Transparency is a concept that takes on real significance following a disaster, such as the devastatingKashmirearthquake of last October. That tragic event took many lives and has deeply saddened us all. It also destroyed many businesses, including some PKR 1 billion of SME assets, and huge amounts of infrastructure. We accountants, however, have an important role in supporting the recovery efforts through, for example, ensuring that recovery funds are properly managed, that effective governance controls are in place, and that public monies benefit those most in real need. We can also fulfill the pledge of your President, Perves Musharraf, to the Donors’ Conference in Islamabad last November when he affirmed that “therewillbe transparency and therewillbe total accountability” in the rebuilding effort. These are the values that we, as professional accountants, live every day. We embrace these values because they are central to protecting the public interest and to achieving economic growth. Where there is transparency and accountability, there is typically greater public trust and social stability.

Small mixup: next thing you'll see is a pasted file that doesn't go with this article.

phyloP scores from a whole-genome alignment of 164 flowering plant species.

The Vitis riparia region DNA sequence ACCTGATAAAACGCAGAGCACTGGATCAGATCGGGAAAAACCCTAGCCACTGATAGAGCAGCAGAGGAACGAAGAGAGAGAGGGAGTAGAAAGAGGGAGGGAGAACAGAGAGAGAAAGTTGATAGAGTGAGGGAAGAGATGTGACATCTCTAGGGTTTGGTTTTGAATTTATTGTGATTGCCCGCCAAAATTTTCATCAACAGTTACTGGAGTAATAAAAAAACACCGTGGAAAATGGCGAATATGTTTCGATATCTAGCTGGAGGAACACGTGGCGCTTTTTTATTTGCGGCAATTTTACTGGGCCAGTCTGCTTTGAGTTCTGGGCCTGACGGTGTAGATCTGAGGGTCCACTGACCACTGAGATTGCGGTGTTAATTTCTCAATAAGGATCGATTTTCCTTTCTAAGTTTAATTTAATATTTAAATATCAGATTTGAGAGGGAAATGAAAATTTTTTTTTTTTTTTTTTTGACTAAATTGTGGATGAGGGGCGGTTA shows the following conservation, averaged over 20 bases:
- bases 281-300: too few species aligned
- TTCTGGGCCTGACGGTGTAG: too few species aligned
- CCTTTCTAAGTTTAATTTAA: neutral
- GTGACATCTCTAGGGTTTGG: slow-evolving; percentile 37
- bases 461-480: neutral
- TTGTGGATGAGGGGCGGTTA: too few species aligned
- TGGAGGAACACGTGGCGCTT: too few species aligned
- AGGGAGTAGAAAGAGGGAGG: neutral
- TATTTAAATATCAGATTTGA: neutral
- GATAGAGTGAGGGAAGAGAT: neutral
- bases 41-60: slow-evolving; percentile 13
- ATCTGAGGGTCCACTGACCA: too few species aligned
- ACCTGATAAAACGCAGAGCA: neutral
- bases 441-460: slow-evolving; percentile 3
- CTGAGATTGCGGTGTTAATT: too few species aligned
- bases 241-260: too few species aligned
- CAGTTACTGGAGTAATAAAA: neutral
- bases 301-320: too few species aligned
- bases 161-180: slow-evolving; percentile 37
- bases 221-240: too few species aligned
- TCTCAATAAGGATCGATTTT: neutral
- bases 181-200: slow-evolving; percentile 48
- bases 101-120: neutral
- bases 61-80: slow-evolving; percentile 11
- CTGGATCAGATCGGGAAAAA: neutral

Let me turn now to my topic for today: the role of IFAC in restoring public confidence in the accountancy profession, with the goal of achieving economic growth and stability. IFAC activities in four specific areas are directly related to achieving this goal:

First, we have promoted, indeed required, adherence to high ethical standards by the 2.5 million accountants represented by our member bodies.

Secondly, we have sought to continue to enhance the quality of the audit process through the development of high-quality international standards.

Thirdly, we have encouraged firms and our member bodies to monitor the quality of those processes.

Lastly, we have focused on encouraging strong corporate governance and management accountability.

The bedrock of our international commercial system is high quality financial information: information based on ethics and integrity, on high-quality international accounting and auditing standards and on the work and sound judgment of both internal and external professional accountants. Credible and reliable financial information is fundamental to investment. It builds investor confidence which, in turn, facilitates business development, contributes to job growth and leads to individual financial prosperity.